Last year, about 9,000 students were employed through ceta programs, district officials noted, but only 3,600 jobs will be funded by the federal program this year.

Though unemployment figures for youths between the ages of 16 and 19 in the county are also somewhat lower than in other urban areas, 15.7 percent of white teen-agers and 37.3 percent of black teen-agers in the Miami area were not able to find employment in 1981, according to the Bureau of Labor Statistics.

"We are basically saying that jobs are scarce, the summer is long, why not come to school and learn something," said Ms. Slack. "This is not a district administration and union effort. This is a community effort to keep the community cool this summer. We have joined forces with others in Dade County to tell parents there is an alternative--a free alternative--available in the schools. We are trying to tell them about a healthy, stimulating opportunity."

The district has faced the challenge of keeping the schools "cool" before. In May 1980, race riots erupted in the Liberty City area of Miami, sending shock waves throughout the community and the rest of the country.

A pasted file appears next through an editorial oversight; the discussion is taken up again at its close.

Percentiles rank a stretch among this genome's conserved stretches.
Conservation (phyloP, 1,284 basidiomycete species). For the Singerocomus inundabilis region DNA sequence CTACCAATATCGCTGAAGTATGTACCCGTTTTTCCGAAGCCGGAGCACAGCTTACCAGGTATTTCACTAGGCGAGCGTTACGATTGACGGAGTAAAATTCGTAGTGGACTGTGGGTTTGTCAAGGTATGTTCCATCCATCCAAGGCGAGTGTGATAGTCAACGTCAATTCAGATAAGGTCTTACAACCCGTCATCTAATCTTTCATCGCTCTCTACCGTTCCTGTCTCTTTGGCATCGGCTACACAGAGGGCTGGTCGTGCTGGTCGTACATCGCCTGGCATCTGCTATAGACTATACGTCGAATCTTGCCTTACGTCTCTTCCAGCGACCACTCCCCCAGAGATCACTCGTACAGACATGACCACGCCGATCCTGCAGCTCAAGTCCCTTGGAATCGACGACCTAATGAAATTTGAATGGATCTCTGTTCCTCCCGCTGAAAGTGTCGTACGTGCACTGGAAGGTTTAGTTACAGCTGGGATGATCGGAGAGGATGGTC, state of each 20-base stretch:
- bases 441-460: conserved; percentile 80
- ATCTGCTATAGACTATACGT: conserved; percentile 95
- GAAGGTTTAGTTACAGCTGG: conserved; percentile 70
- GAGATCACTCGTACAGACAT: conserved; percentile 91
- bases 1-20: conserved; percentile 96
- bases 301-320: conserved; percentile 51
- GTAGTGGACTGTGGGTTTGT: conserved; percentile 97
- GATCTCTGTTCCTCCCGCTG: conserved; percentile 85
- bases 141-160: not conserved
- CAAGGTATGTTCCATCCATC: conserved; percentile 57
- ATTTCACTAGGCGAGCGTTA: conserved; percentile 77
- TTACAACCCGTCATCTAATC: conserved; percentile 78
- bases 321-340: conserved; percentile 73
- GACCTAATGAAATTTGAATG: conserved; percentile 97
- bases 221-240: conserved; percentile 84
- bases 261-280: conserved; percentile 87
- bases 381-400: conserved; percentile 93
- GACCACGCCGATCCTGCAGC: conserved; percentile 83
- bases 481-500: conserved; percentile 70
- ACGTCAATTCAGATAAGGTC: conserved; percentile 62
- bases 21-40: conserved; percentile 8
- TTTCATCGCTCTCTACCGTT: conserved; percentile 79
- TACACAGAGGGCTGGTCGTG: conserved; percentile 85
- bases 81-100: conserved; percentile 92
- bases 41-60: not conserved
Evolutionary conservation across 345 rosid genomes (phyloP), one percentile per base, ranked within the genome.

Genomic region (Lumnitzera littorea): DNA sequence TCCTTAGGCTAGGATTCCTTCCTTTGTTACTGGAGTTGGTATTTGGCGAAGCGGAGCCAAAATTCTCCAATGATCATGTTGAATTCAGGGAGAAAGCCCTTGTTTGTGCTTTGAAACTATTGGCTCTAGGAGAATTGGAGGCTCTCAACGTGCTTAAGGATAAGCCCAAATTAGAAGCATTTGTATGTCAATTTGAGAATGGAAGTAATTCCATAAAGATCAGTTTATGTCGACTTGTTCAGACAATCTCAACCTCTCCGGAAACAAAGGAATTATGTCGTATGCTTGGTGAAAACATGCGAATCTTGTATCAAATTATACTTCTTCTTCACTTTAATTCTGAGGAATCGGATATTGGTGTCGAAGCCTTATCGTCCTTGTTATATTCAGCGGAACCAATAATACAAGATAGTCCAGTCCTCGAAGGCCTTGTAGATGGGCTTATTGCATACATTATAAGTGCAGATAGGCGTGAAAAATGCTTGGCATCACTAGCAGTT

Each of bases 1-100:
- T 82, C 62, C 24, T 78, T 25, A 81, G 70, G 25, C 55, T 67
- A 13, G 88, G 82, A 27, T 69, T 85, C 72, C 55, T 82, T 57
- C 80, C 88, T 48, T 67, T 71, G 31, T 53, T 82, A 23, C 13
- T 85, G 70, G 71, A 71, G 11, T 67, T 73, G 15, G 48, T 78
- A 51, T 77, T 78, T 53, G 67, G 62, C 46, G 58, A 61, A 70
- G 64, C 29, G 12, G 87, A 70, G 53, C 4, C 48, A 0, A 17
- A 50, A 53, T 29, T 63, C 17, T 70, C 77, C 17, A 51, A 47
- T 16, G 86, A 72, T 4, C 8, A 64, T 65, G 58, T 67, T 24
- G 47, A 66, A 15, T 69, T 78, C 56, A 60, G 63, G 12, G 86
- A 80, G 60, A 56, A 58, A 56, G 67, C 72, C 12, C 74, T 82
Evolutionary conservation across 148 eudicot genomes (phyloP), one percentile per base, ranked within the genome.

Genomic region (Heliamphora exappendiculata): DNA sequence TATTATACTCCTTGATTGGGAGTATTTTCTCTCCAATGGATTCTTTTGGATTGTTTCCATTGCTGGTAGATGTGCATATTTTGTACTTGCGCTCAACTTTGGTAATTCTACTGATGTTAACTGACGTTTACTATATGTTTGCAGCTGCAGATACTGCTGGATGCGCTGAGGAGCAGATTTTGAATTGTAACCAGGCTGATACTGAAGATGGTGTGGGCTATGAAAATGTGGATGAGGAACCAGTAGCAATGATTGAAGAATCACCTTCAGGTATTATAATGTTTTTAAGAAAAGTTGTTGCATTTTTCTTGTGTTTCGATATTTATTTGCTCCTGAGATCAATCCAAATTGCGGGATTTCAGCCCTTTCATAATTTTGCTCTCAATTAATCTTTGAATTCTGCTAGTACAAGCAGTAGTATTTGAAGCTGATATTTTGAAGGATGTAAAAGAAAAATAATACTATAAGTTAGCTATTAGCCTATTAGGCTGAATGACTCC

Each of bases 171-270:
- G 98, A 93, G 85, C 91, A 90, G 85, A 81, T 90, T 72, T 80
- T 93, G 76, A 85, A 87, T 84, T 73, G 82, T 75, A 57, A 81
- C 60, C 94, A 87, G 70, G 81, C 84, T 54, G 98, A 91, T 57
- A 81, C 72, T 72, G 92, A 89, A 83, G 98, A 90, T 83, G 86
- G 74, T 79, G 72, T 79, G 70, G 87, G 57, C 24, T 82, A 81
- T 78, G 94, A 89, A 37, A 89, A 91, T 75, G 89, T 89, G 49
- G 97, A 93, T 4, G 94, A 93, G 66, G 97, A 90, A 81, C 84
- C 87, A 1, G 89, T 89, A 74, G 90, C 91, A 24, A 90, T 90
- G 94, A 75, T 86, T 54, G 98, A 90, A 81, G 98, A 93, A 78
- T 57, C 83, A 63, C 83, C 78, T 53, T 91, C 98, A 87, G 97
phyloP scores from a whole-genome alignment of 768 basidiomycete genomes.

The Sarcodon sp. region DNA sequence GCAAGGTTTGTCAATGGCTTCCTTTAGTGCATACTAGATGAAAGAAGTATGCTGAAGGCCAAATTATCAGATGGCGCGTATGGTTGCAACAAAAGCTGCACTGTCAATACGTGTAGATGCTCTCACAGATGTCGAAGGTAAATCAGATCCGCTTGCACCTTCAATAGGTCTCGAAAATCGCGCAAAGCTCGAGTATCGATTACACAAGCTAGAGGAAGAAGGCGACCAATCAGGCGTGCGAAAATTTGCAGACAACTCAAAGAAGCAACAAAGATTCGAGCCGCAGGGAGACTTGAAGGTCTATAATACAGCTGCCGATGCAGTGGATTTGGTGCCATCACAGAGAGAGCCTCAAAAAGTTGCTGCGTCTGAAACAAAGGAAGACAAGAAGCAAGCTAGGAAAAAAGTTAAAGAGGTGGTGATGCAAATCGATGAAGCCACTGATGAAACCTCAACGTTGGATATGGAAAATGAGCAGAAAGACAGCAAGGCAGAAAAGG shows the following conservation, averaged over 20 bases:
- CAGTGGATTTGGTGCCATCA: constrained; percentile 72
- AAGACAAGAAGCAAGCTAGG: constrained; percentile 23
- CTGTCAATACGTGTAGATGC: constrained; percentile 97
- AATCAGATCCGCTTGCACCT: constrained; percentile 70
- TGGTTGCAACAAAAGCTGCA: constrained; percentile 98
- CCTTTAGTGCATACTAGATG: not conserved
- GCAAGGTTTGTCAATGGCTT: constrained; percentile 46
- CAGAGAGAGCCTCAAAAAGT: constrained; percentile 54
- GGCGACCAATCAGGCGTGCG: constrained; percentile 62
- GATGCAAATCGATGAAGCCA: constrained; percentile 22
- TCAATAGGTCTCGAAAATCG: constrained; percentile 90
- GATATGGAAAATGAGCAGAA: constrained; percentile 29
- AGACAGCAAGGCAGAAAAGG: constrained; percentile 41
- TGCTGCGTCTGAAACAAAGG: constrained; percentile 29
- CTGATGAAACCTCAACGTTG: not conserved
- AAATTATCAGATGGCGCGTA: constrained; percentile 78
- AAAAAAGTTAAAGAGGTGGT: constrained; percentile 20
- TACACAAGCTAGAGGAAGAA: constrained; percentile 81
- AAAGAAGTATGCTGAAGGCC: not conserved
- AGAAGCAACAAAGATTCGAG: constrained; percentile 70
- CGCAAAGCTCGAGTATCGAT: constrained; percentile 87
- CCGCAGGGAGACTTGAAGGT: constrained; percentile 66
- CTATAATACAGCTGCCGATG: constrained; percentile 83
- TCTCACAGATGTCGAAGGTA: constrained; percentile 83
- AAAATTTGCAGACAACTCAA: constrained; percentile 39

Last week, the U.S. Commission on Civil Rights, which for the past two years has been examining the disturbances in Miami, issued a report calling for increased public and private initiatives to improve some of the factors leading to the riots.

Stopping short of predicting another outbreak of disturbances, the commission's report cited high unemployment, rising crime rates, the lack of affordable housing, an insen-sitive criminal-justice system, an inadequate educational system, and the continued lack of opportunities for blacks to enter the social and economic mainstream as strife-fomenting factors present in most urban centers across the country.